Yes, starting to think that maybe after all I will get my life back and eventually get that bike out too. One baby step at a time though!

      Phyl x ☺

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    • Posted

      Yes it is, had cut out the swimming last week to concentrate on walking. So this week will slot the swimming in on Thursday and following week maybe Wednesday and Friday.

      X☺

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    • Posted

      You have done so well phyl and I'm so pleased because you did everything to the letter and it's paid off. Brilliant! xx
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    • Posted

      Dear Pearl the lactilosa makes your poo very soft when you need the necessity to go try not to strain and blow while you let it get out. Happy to see that your pain is not much, cos my op is near!!! Your consultant sounds good congrats!
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    • Posted

      Last time I had repair done did not realize how important it was to rest and allow enough time for healing, by nature too impatient. Thought because I was so fit and healthy would heal so much faster, but doesn't work like that.

      It's worth the wait during recovery, and hopefully as long as I avoid the usual: lifting toddlers, heavy gardening, heavy shopping, any heavy manual work and being on feet too long repair should last for many years, maybe even till retirement! X ☺☺☺

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    • Posted

      I'm sure your experience will give hope to a lot if other ladies some are struggling at the moment but you are proof there's light at the end of the tunnel so to speak and it's worth all those weeks of rest xx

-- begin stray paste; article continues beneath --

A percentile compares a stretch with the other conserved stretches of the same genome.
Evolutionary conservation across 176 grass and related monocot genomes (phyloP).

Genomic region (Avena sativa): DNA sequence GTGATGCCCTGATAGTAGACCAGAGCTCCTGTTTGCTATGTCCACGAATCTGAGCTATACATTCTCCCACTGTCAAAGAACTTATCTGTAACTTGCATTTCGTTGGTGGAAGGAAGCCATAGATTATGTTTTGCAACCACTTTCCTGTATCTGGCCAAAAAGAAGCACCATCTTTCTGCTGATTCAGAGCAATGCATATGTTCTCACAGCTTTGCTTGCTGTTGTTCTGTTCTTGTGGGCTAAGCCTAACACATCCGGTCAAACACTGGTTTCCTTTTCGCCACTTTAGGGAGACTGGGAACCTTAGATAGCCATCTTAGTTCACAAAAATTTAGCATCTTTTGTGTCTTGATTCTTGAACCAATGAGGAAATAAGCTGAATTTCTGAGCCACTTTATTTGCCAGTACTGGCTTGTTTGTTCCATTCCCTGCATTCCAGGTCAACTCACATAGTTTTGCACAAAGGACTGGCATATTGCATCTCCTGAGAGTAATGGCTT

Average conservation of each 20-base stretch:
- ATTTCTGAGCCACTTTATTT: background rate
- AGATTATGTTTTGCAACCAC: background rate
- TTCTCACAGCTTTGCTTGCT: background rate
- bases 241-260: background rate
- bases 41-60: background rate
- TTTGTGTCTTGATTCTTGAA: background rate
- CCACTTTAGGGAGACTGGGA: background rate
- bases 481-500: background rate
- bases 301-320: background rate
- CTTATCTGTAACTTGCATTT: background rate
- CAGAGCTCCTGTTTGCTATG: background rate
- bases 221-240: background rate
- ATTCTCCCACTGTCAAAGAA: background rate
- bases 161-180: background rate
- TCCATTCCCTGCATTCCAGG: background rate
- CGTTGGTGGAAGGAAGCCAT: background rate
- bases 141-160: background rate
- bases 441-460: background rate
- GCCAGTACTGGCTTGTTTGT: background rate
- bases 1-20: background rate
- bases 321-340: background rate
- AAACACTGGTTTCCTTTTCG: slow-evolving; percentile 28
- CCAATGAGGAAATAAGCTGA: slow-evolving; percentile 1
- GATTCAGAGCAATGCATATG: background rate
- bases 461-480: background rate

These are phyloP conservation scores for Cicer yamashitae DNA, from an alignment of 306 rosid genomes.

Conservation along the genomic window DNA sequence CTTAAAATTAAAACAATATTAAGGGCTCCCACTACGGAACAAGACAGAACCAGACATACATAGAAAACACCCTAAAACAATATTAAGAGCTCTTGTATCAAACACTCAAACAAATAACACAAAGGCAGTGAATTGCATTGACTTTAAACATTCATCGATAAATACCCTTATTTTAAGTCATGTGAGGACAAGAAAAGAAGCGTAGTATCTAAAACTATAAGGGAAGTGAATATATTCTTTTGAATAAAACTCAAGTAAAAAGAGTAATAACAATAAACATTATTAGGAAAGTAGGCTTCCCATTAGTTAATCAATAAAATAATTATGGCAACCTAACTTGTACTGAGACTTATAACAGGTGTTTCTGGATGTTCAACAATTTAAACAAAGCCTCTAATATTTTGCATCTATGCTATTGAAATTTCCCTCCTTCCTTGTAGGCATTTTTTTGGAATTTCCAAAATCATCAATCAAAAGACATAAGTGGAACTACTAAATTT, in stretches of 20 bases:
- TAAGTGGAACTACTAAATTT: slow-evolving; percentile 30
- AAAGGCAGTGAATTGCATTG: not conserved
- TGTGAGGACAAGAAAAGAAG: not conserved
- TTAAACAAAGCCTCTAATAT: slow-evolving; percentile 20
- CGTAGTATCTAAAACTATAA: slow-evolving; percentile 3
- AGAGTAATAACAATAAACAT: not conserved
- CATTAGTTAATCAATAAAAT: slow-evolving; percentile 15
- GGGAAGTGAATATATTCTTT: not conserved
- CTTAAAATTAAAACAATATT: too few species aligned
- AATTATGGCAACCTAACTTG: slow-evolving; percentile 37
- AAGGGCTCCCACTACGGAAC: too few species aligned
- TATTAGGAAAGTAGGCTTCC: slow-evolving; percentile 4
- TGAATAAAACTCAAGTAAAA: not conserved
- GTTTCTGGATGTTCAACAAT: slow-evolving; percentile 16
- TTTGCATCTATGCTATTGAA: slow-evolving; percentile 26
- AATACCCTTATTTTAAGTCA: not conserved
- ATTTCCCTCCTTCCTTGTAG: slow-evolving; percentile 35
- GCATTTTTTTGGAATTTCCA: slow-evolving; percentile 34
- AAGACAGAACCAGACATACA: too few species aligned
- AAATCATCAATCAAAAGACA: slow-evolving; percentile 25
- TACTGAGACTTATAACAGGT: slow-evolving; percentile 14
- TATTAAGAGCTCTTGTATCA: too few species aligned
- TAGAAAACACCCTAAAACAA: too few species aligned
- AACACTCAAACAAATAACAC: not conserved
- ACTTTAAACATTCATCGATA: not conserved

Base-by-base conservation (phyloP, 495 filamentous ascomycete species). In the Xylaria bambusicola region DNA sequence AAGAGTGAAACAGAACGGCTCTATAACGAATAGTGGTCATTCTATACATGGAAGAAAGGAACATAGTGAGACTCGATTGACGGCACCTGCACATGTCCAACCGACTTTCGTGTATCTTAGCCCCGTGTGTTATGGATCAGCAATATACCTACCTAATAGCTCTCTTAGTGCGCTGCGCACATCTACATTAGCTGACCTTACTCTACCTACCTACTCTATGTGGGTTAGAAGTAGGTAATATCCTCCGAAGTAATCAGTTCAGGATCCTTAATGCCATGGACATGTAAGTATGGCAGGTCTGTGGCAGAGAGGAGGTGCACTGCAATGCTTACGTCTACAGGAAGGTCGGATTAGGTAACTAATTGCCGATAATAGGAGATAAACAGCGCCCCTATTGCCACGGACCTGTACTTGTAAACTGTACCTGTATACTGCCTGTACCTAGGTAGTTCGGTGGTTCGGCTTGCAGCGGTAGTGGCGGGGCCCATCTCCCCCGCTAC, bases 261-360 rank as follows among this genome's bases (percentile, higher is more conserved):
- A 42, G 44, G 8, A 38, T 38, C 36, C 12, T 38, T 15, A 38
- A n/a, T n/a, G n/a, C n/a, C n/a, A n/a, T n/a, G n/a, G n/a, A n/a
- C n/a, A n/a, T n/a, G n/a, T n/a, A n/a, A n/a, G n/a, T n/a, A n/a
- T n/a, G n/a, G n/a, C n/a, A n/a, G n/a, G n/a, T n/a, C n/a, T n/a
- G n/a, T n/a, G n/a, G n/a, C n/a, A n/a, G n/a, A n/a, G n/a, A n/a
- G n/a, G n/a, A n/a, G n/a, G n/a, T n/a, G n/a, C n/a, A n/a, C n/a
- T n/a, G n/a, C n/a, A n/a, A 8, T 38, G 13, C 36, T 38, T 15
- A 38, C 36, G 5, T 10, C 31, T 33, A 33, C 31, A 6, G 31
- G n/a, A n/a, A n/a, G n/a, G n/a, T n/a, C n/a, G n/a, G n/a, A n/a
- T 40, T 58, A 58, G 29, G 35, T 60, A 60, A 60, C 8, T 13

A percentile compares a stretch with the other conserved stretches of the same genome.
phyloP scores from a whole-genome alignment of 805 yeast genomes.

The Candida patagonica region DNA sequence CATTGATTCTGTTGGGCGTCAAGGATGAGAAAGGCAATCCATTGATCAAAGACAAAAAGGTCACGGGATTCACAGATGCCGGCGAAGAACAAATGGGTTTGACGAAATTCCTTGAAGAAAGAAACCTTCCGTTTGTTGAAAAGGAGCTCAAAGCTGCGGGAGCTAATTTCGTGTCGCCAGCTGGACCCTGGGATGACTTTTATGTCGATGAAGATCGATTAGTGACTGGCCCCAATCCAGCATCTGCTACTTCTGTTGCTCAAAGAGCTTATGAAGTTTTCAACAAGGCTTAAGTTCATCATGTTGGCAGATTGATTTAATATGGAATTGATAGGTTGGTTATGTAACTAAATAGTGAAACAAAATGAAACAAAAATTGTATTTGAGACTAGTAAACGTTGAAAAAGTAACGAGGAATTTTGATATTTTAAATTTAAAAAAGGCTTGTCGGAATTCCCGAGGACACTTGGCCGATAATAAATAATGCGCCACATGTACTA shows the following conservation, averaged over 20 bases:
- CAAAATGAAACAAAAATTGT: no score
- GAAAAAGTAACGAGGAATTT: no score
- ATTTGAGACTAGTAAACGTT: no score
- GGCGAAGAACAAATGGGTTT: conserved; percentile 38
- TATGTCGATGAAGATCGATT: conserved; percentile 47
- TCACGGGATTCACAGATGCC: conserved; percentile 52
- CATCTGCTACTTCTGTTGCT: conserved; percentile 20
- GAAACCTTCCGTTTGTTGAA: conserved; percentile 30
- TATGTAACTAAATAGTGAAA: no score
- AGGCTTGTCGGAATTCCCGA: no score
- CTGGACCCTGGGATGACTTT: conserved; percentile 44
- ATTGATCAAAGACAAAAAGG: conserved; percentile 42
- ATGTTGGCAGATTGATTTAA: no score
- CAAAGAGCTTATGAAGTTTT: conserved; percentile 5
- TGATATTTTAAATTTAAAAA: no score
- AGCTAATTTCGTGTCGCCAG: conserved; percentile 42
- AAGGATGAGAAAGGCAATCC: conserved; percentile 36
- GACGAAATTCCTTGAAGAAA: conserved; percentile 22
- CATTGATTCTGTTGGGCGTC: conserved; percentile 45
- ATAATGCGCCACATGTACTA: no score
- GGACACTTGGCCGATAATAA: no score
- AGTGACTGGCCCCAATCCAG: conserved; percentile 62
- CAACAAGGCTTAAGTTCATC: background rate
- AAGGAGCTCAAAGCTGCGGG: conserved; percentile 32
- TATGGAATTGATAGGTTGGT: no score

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    • Posted

      Yes it would be nice to think that it will be encouraging for those ladies in the earlier weeks when feels like you are never getting anywhere.

      You get up in the morning feeling great and as soon as you try to do anything, you end up feeling like you've overdone it yet hardly done anything. It seems to take forever; my sister kept saying it's only a few weeks compared to the rest of your life!

      Phyl x☺☺☺

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    • Posted

      Your sister was right and now your quality of life has improved which was definitely worth it. It's almost 6 years since my anterior and posterior repair and fingers crossed it will not trouble me for many more years x
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    • Posted

      I returned to work after 13 weeks initially on a phased return for what was supposed to be 4 weeks but I actually only did 3 of those weeks. I retired the following year.
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    • Posted